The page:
Nicotiana Roots Recruit Rare Rhizosphere Taxa as Major Root-Inhabiting Microbes

Muhammad Saleem, Audrey D. Law, Luke A. Moe

Research output: Contribution to journalArticlepeer-review

52 Scopus citations


Root-associated microbes have a profound impact on plant health, yet little is known about the distribution of root-associated microbes among different root morphologies or between rhizosphere and root environments. We explore these issues here with two commercial varieties of burley tobacco (Nicotiana tabacum) using 16S rRNA gene amplicon sequencing from rhizosphere soil, as well as from primary, secondary, and fine roots. While rhizosphere soils exhibited a fairly rich and even distribution, root samples were dominated by Proteobacteria. A comparison of abundant operational taxonomic units (OTUs) between rhizosphere and root samples indicated that Nicotiana roots select for rare taxa (predominantly Proteobacteria, Verrucomicrobia, Actinobacteria, Bacteroidetes, and Acidobacteria) from their corresponding rhizosphere environments. The majority of root-inhabiting OTUs (~80 %) exhibited habitat generalism across the different root morphological habitats, although habitat specialists were noted. These results suggest a specific process whereby roots select rare taxa from a larger community.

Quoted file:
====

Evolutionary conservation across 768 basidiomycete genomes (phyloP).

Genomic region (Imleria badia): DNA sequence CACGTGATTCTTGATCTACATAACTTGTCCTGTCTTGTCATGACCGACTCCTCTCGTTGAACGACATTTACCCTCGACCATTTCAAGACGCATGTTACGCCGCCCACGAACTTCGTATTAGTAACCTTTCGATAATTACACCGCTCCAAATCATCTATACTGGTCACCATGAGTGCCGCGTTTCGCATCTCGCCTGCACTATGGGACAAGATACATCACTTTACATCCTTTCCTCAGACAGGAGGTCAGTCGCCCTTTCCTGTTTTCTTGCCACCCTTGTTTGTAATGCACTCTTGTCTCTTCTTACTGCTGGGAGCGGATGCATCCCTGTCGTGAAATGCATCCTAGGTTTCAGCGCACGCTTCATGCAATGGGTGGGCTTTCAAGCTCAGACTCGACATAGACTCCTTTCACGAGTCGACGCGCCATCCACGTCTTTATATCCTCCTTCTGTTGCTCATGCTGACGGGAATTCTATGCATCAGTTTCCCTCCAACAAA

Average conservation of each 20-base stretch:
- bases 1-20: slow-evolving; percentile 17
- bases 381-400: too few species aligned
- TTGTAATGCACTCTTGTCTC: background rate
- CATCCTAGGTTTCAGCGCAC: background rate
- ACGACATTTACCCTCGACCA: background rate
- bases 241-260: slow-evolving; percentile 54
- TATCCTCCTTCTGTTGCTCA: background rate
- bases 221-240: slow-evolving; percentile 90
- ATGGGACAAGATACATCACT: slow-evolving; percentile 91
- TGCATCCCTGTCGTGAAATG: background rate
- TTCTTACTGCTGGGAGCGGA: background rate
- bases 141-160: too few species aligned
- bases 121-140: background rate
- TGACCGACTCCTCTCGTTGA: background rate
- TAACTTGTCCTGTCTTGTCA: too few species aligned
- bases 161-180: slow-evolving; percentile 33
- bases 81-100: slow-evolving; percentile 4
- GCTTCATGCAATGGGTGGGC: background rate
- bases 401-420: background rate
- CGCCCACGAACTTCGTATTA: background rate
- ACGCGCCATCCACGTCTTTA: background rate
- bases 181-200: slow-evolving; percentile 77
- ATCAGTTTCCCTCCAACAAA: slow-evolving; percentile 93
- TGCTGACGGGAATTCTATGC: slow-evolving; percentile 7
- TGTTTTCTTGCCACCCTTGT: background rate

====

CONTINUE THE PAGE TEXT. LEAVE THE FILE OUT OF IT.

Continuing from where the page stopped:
Original languageEnglish
Pages (from-to)469-472
Number of pages4
JournalMicrobial Ecology
Issue number2
StatePublished - Feb 1 2016

Bibliographical note

Publisher Copyright:
© 2015, Springer Science+Business Media New York.


  • Nicotiana
  • Plant root morphology
  • Rare taxa
  • Rhizosphere
  • Root microbiome
  • Root system architecture

ASJC Scopus subject areas

  • Ecology, Evolution, Behavior and Systematics
  • Ecology
  • Soil Science


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